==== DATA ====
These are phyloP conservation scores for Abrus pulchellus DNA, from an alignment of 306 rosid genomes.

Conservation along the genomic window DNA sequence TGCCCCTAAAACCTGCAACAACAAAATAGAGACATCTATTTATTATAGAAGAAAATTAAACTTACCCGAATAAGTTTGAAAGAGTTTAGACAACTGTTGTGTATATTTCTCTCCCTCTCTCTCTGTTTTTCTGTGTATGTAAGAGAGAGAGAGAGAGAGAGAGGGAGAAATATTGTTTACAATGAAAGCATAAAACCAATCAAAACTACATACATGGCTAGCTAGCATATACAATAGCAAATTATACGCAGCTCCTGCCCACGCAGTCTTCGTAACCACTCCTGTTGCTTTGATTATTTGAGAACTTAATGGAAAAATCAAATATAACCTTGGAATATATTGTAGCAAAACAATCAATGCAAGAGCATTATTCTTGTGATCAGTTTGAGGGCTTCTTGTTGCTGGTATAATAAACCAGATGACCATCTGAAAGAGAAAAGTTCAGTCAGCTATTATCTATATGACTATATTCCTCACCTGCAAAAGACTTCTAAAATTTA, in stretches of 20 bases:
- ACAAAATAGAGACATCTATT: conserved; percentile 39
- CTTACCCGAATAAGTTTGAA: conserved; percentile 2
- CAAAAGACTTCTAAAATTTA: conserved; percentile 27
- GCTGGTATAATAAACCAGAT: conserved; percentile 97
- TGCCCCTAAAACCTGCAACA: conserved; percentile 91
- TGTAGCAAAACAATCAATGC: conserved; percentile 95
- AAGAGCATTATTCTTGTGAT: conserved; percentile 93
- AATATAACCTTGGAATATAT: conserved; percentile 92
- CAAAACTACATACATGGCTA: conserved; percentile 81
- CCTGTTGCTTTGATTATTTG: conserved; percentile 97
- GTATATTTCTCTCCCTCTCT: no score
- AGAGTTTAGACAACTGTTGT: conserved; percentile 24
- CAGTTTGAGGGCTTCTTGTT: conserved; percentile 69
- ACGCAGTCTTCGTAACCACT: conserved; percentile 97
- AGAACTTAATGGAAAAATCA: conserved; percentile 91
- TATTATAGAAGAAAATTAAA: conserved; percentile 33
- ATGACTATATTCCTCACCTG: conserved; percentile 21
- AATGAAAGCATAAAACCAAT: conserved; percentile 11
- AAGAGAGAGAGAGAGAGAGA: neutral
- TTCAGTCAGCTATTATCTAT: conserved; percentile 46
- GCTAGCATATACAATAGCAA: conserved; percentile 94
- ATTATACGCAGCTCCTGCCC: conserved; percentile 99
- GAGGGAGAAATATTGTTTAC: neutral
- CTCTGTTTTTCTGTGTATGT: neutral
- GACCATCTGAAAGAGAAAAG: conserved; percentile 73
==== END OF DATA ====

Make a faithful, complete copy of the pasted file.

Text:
These are phyloP conservation scores for Abrus pulchellus DNA, from an alignment of 306 rosid genomes.

Conservation along the genomic window DNA sequence TGCCCCTAAAACCTGCAACAACAAAATAGAGACATCTATTTATTATAGAAGAAAATTAAACTTACCCGAATAAGTTTGAAAGAGTTTAGACAACTGTTGTGTATATTTCTCTCCCTCTCTCTCTGTTTTTCTGTGTATGTAAGAGAGAGAGAGAGAGAGAGAGGGAGAAATATTGTTTACAATGAAAGCATAAAACCAATCAAAACTACATACATGGCTAGCTAGCATATACAATAGCAAATTATACGCAGCTCCTGCCCACGCAGTCTTCGTAACCACTCCTGTTGCTTTGATTATTTGAGAACTTAATGGAAAAATCAAATATAACCTTGGAATATATTGTAGCAAAACAATCAATGCAAGAGCATTATTCTTGTGATCAGTTTGAGGGCTTCTTGTTGCTGGTATAATAAACCAGATGACCATCTGAAAGAGAAAAGTTCAGTCAGCTATTATCTATATGACTATATTCCTCACCTGCAAAAGACTTCTAAAATTTA, in stretches of 20 bases:
- ACAAAATAGAGACATCTATT: conserved; percentile 39
- CTTACCCGAATAAGTTTGAA: conserved; percentile 2
- CAAAAGACTTCTAAAATTTA: conserved; percentile 27
- GCTGGTATAATAAACCAGAT: conserved; percentile 97
- TGCCCCTAAAACCTGCAACA: conserved; percentile 91
- TGTAGCAAAACAATCAATGC: conserved; percentile 95
- AAGAGCATTATTCTTGTGAT: conserved; percentile 93
- AATATAACCTTGGAATATAT: conserved; percentile 92
- CAAAACTACATACATGGCTA: conserved; percentile 81
- CCTGTTGCTTTGATTATTTG: conserved; percentile 97
- GTATATTTCTCTCCCTCTCT: no score
- AGAGTTTAGACAACTGTTGT: conserved; percentile 24
- CAGTTTGAGGGCTTCTTGTT: conserved; percentile 69
- ACGCAGTCTTCGTAACCACT: conserved; percentile 97
- AGAACTTAATGGAAAAATCA: conserved; percentile 91
- TATTATAGAAGAAAATTAAA: conserved; percentile 33
- ATGACTATATTCCTCACCTG: conserved; percentile 21
- AATGAAAGCATAAAACCAAT: conserved; percentile 11
- AAGAGAGAGAGAGAGAGAGA: neutral
- TTCAGTCAGCTATTATCTAT: conserved; percentile 46
- GCTAGCATATACAATAGCAA: conserved; percentile 94
- ATTATACGCAGCTCCTGCCC: conserved; percentile 99
- GAGGGAGAAATATTGTTTAC: neutral
- CTCTGTTTTTCTGTGTATGT: neutral
- GACCATCTGAAAGAGAAAAG: conserved; percentile 73